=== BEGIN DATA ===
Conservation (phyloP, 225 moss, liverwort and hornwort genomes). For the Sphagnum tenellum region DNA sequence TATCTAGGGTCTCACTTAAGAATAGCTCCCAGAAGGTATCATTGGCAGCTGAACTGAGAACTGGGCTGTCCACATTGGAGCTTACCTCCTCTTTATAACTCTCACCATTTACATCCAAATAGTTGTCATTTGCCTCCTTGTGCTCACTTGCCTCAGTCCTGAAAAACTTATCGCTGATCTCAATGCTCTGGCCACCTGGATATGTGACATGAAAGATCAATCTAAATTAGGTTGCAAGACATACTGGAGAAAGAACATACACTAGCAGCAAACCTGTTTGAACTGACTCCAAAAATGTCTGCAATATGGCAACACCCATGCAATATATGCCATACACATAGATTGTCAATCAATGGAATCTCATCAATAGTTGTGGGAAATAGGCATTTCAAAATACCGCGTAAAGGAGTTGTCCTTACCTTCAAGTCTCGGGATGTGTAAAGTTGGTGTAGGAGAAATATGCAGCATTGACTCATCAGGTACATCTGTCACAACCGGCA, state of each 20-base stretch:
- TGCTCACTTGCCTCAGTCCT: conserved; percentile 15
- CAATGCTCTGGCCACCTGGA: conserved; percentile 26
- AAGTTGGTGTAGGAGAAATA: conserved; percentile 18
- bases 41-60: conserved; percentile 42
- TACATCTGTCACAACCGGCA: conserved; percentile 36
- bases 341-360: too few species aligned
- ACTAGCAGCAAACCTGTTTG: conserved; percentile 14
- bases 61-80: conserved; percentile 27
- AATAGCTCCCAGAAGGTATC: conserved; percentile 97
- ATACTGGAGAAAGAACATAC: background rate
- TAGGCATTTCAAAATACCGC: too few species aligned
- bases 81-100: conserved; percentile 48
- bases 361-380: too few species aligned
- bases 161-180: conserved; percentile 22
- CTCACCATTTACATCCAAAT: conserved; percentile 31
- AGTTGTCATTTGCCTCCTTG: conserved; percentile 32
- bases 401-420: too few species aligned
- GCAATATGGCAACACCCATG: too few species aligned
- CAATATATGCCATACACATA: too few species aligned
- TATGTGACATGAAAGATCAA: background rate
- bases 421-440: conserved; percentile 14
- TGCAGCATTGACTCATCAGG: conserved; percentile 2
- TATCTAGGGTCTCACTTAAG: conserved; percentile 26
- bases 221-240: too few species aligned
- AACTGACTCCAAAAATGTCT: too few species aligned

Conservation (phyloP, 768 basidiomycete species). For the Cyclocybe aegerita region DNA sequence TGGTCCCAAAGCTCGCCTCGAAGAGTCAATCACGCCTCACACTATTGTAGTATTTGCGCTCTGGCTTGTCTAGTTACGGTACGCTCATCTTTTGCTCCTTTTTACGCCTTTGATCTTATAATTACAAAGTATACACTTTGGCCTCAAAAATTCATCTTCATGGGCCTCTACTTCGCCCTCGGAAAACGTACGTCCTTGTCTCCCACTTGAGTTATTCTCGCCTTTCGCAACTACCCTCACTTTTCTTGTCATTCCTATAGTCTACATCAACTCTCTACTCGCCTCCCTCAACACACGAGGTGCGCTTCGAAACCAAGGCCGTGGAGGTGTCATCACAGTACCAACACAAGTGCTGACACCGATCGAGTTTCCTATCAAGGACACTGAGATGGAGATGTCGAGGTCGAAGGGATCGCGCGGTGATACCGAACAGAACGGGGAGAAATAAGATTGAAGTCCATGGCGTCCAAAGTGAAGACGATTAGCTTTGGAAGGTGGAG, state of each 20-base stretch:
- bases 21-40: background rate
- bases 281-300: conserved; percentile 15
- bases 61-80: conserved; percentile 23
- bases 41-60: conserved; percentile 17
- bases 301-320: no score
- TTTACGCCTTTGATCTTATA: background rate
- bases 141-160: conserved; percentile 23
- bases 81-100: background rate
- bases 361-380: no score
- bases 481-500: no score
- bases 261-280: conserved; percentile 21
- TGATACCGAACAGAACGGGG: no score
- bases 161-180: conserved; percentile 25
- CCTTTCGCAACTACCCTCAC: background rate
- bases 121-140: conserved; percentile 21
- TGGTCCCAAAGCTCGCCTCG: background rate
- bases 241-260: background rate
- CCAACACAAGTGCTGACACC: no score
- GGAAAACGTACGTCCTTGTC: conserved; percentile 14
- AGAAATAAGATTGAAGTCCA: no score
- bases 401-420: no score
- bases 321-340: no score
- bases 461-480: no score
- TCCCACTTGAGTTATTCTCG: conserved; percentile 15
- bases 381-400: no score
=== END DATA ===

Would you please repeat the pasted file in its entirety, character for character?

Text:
Conservation (phyloP, 225 moss, liverwort and hornwort genomes). For the Sphagnum tenellum region DNA sequence TATCTAGGGTCTCACTTAAGAATAGCTCCCAGAAGGTATCATTGGCAGCTGAACTGAGAACTGGGCTGTCCACATTGGAGCTTACCTCCTCTTTATAACTCTCACCATTTACATCCAAATAGTTGTCATTTGCCTCCTTGTGCTCACTTGCCTCAGTCCTGAAAAACTTATCGCTGATCTCAATGCTCTGGCCACCTGGATATGTGACATGAAAGATCAATCTAAATTAGGTTGCAAGACATACTGGAGAAAGAACATACACTAGCAGCAAACCTGTTTGAACTGACTCCAAAAATGTCTGCAATATGGCAACACCCATGCAATATATGCCATACACATAGATTGTCAATCAATGGAATCTCATCAATAGTTGTGGGAAATAGGCATTTCAAAATACCGCGTAAAGGAGTTGTCCTTACCTTCAAGTCTCGGGATGTGTAAAGTTGGTGTAGGAGAAATATGCAGCATTGACTCATCAGGTACATCTGTCACAACCGGCA, state of each 20-base stretch:
- TGCTCACTTGCCTCAGTCCT: conserved; percentile 15
- CAATGCTCTGGCCACCTGGA: conserved; percentile 26
- AAGTTGGTGTAGGAGAAATA: conserved; percentile 18
- bases 41-60: conserved; percentile 42
- TACATCTGTCACAACCGGCA: conserved; percentile 36
- bases 341-360: too few species aligned
- ACTAGCAGCAAACCTGTTTG: conserved; percentile 14
- bases 61-80: conserved; percentile 27
- AATAGCTCCCAGAAGGTATC: conserved; percentile 97
- ATACTGGAGAAAGAACATAC: background rate
- TAGGCATTTCAAAATACCGC: too few species aligned
- bases 81-100: conserved; percentile 48
- bases 361-380: too few species aligned
- bases 161-180: conserved; percentile 22
- CTCACCATTTACATCCAAAT: conserved; percentile 31
- AGTTGTCATTTGCCTCCTTG: conserved; percentile 32
- bases 401-420: too few species aligned
- GCAATATGGCAACACCCATG: too few species aligned
- CAATATATGCCATACACATA: too few species aligned
- TATGTGACATGAAAGATCAA: background rate
- bases 421-440: conserved; percentile 14
- TGCAGCATTGACTCATCAGG: conserved; percentile 2
- TATCTAGGGTCTCACTTAAG: conserved; percentile 26
- bases 221-240: too few species aligned
- AACTGACTCCAAAAATGTCT: too few species aligned

Conservation (phyloP, 768 basidiomycete species). For the Cyclocybe aegerita region DNA sequence TGGTCCCAAAGCTCGCCTCGAAGAGTCAATCACGCCTCACACTATTGTAGTATTTGCGCTCTGGCTTGTCTAGTTACGGTACGCTCATCTTTTGCTCCTTTTTACGCCTTTGATCTTATAATTACAAAGTATACACTTTGGCCTCAAAAATTCATCTTCATGGGCCTCTACTTCGCCCTCGGAAAACGTACGTCCTTGTCTCCCACTTGAGTTATTCTCGCCTTTCGCAACTACCCTCACTTTTCTTGTCATTCCTATAGTCTACATCAACTCTCTACTCGCCTCCCTCAACACACGAGGTGCGCTTCGAAACCAAGGCCGTGGAGGTGTCATCACAGTACCAACACAAGTGCTGACACCGATCGAGTTTCCTATCAAGGACACTGAGATGGAGATGTCGAGGTCGAAGGGATCGCGCGGTGATACCGAACAGAACGGGGAGAAATAAGATTGAAGTCCATGGCGTCCAAAGTGAAGACGATTAGCTTTGGAAGGTGGAG, state of each 20-base stretch:
- bases 21-40: background rate
- bases 281-300: conserved; percentile 15
- bases 61-80: conserved; percentile 23
- bases 41-60: conserved; percentile 17
- bases 301-320: no score
- TTTACGCCTTTGATCTTATA: background rate
- bases 141-160: conserved; percentile 23
- bases 81-100: background rate
- bases 361-380: no score
- bases 481-500: no score
- bases 261-280: conserved; percentile 21
- TGATACCGAACAGAACGGGG: no score
- bases 161-180: conserved; percentile 25
- CCTTTCGCAACTACCCTCAC: background rate
- bases 121-140: conserved; percentile 21
- TGGTCCCAAAGCTCGCCTCG: background rate
- bases 241-260: background rate
- CCAACACAAGTGCTGACACC: no score
- GGAAAACGTACGTCCTTGTC: conserved; percentile 14
- AGAAATAAGATTGAAGTCCA: no score
- bases 401-420: no score
- bases 321-340: no score
- bases 461-480: no score
- TCCCACTTGAGTTATTCTCG: conserved; percentile 15
- bases 381-400: no score